A work of art is the unique result of a unique temperament. ~Oscar Wilde

The Vanishing Heels

She was just a little in front of him, to one side. Part of her was in the sun, and partly shaded by the roof of the bus stop.  Her pale hair lay close to her head, and flowed down her back, past her shoulders, almost like a close fitting cloak, or a silk head scarf left loose. Her dress reached below her heels, he caught a glimpse of very high heels encasing a slender ankle.

Suddenly becoming aware he was staring, he looked away.  Someone bumped into him from behind and he moved a little to his right, closing the space between him and her. The bus to Sydney still had his doors closed, and the queue behind him was getting longer. People were murmuring amongst themselves , milling around in the purposeful way that people do in queues. He shuffled a little to avoid bumping into the couple behind him, and caught a whiff of a fresh breeze. Surprised, he looked around, yes there was a breeze, and it had suddenly turned very cool. She was very close to him now.  Still standing there quietly, with her gaze fixed at mid distance, head slightly bowed. A single strand of her hair lifted in the fresh breeze and he caught another whiff.  As soon as he tried to put a name to the fragrance, he could not smell it anymore.

He shook his head. He looked down at his laptop bag at his feet and then at the portfolio in his hand. He wondered whether he should take out his notes and go through them again. Everything depended on his presentation today.

“No need.”

He jumped. The voice was very quiet. Very still, like a drop of water falling noiselessly into a deep lake. He could not tell from where it had come. The couple behind him were talking in low voices amongst themselves in a foreign language. They sounded very intense. Not like the still, quiet voice he had heard. She had turned a little towards him, her head lifted, and tilted away from him. As he glanced at her, she looked into his eyes, then looked away to the mid distance again. Her eyes were the colour of liquid light. He was being fanciful. Surely her eyes were not such a light shade of golden? No. It must have been the light from the sun.

His heart was not racing any more. It felt strangely contained. For weeks now he had been living on unadulterated adrenalin. He had forced himself to sleep the last couple of nights, getting some calming tablets from his sister who was a Naturopath.

“ I want to be able to sleep, but don’t give me any thing that will make me groggy.”

“Look. Either you trust me or you get going. I have no time to spend on your distrust.”

“I don’t want to be a Zombie.”

His brother-in-law had intervened. “Leave him alone. You know this is a big deal. Just give him something so he can rest and still be thinking well on Wednesday.”

He had slept. But even in his sleep the swoosh swoosh of his own blood had deafened him.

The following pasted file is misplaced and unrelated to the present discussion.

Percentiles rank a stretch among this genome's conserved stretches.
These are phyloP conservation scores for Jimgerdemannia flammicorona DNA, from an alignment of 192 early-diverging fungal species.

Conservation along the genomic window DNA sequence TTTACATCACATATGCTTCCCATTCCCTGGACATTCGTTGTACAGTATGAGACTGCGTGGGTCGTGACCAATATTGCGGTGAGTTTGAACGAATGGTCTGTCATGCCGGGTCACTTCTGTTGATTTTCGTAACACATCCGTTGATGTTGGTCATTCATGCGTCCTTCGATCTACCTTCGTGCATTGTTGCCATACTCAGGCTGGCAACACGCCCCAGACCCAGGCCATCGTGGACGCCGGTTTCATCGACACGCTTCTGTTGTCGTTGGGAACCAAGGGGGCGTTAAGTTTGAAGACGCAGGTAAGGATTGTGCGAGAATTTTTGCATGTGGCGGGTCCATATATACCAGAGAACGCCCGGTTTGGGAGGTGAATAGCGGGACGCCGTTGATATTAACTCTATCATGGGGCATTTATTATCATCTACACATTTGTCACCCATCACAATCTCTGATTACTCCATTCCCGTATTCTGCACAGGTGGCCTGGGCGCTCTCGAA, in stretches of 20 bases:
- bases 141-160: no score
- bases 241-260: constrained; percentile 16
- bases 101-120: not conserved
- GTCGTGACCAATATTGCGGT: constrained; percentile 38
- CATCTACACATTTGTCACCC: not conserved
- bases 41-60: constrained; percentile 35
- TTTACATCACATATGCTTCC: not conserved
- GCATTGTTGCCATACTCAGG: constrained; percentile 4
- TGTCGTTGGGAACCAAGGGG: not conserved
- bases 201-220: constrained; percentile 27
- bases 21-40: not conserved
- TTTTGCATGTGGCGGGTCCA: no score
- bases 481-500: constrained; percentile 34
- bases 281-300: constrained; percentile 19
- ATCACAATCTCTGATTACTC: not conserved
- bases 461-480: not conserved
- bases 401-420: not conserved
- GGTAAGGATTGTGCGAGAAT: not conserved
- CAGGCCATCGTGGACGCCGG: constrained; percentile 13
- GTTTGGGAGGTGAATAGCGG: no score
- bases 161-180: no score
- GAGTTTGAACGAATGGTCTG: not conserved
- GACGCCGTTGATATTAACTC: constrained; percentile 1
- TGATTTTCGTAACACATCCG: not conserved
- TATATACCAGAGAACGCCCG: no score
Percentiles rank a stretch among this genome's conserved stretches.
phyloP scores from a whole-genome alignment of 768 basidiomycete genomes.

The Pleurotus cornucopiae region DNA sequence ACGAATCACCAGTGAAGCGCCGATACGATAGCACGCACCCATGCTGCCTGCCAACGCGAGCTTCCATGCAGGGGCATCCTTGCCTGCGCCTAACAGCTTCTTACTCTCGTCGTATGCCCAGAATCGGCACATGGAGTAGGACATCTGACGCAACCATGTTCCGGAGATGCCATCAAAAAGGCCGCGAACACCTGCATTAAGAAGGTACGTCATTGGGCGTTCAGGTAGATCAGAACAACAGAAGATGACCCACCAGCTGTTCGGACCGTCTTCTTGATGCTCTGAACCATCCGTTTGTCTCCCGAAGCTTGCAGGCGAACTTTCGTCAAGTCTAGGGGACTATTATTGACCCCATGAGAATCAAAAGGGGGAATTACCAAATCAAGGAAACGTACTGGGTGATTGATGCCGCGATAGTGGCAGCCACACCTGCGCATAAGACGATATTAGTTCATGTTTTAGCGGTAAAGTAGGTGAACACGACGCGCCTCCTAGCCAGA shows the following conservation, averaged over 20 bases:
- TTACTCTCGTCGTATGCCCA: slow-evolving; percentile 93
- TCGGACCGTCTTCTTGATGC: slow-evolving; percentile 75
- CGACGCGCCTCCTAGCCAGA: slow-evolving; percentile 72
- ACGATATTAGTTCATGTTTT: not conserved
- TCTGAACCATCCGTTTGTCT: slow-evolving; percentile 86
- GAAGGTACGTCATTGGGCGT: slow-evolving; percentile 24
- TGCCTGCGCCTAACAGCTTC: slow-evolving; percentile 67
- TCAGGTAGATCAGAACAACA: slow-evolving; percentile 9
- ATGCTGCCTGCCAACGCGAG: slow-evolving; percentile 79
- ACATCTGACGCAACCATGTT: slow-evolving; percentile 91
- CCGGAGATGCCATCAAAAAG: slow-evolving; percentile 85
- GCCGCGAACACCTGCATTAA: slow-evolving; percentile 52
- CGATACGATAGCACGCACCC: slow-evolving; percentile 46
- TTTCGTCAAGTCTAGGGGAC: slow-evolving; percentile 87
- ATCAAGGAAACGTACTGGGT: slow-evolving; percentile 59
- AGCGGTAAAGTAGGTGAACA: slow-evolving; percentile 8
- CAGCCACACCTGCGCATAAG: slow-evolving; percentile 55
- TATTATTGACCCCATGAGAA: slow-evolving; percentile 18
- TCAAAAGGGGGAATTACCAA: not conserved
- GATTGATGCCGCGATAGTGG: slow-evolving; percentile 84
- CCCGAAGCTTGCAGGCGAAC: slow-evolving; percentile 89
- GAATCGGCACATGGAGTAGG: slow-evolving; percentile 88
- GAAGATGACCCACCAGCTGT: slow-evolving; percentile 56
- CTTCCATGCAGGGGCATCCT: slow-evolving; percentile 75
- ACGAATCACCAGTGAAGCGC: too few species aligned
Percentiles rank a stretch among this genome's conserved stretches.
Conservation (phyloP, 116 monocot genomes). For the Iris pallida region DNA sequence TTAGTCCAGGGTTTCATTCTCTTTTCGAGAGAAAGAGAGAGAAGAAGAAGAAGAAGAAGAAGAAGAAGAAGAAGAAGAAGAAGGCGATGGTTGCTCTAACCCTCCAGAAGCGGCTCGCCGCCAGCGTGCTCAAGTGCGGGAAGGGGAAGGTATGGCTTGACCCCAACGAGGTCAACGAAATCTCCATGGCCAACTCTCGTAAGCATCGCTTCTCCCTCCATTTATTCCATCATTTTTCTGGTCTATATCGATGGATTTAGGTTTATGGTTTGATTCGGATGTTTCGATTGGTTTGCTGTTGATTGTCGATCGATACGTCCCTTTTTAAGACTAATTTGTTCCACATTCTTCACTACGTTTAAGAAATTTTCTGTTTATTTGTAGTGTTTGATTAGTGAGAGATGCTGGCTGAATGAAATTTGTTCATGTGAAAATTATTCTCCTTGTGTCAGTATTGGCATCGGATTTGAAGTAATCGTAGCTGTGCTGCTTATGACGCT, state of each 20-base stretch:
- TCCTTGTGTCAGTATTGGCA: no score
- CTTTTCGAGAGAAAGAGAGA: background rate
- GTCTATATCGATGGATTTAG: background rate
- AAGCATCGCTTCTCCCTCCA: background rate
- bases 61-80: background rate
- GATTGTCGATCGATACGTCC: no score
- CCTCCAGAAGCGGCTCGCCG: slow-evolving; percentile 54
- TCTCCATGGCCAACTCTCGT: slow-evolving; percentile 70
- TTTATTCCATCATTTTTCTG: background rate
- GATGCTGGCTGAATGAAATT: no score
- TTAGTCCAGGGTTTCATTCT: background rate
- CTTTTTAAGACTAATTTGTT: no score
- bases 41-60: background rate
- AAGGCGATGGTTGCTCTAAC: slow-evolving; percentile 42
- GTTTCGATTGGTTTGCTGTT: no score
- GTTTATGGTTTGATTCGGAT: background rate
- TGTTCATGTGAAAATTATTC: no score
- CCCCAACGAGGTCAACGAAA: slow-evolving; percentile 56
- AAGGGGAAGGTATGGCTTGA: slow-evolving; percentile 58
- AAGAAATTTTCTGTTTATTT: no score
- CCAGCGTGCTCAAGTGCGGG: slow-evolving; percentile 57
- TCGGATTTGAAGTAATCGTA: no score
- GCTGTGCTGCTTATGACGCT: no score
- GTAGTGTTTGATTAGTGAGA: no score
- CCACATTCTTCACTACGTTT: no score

Right now, though, he could hardly hear his heart. No Thrum Thrum of a racing ticker. No Swoosh Swoosh of frenzied blood.

He tickled his laptop bag with his foot. Had he missed any possible questions? What else could be asked of him?

“You have the answer.”

What? Who had spoken? That quiet voice again, that voice that was neither loud nor soft. Neither of his mind nor of the outside world. Golly! He was going to kill his sister!! He was delusional!!! His heart beat jumped up again and small beads of perspiration stood out on his forehead. He could not bungle today!

She stirred. Flicking back her hair with both hands, like one would move the hood of a cloak aside, she looked up at the sun, exposing her throat to his view. She blew a long breath out, and then looked around. Then, as if aware that he was staring, she turned and looked at him. Her face was expressionless. No. Was it? Was it a calm expression? Or a confident one? Was she about to say something?

He nearly opened his mouth to ask her… what? Before he properly knew what he had been about to do, she had turned away. The bus driver was asking her name and checking it on the list. She pointed it out, and was given a seat number. He heard her say softly, “thank you”, and then she disappeared into the bus. She had no luggage. He forgot to be nervous.

He was in the bus next, and spotted her walking down the aisle looking at the numbers on the seats. He found his seat and sat down. A moment later she was standing next to him again and looking at the seat number on the seat next to his. She slipped into it. Was she stalking him?

“No”.

This time seriously startled, he glanced at her. She had just finished examining the seat belt, and was fastening it. He noticed how long her fingers were, how pale the wrist, and how delicate her movements. Gracious! Was he stalking her?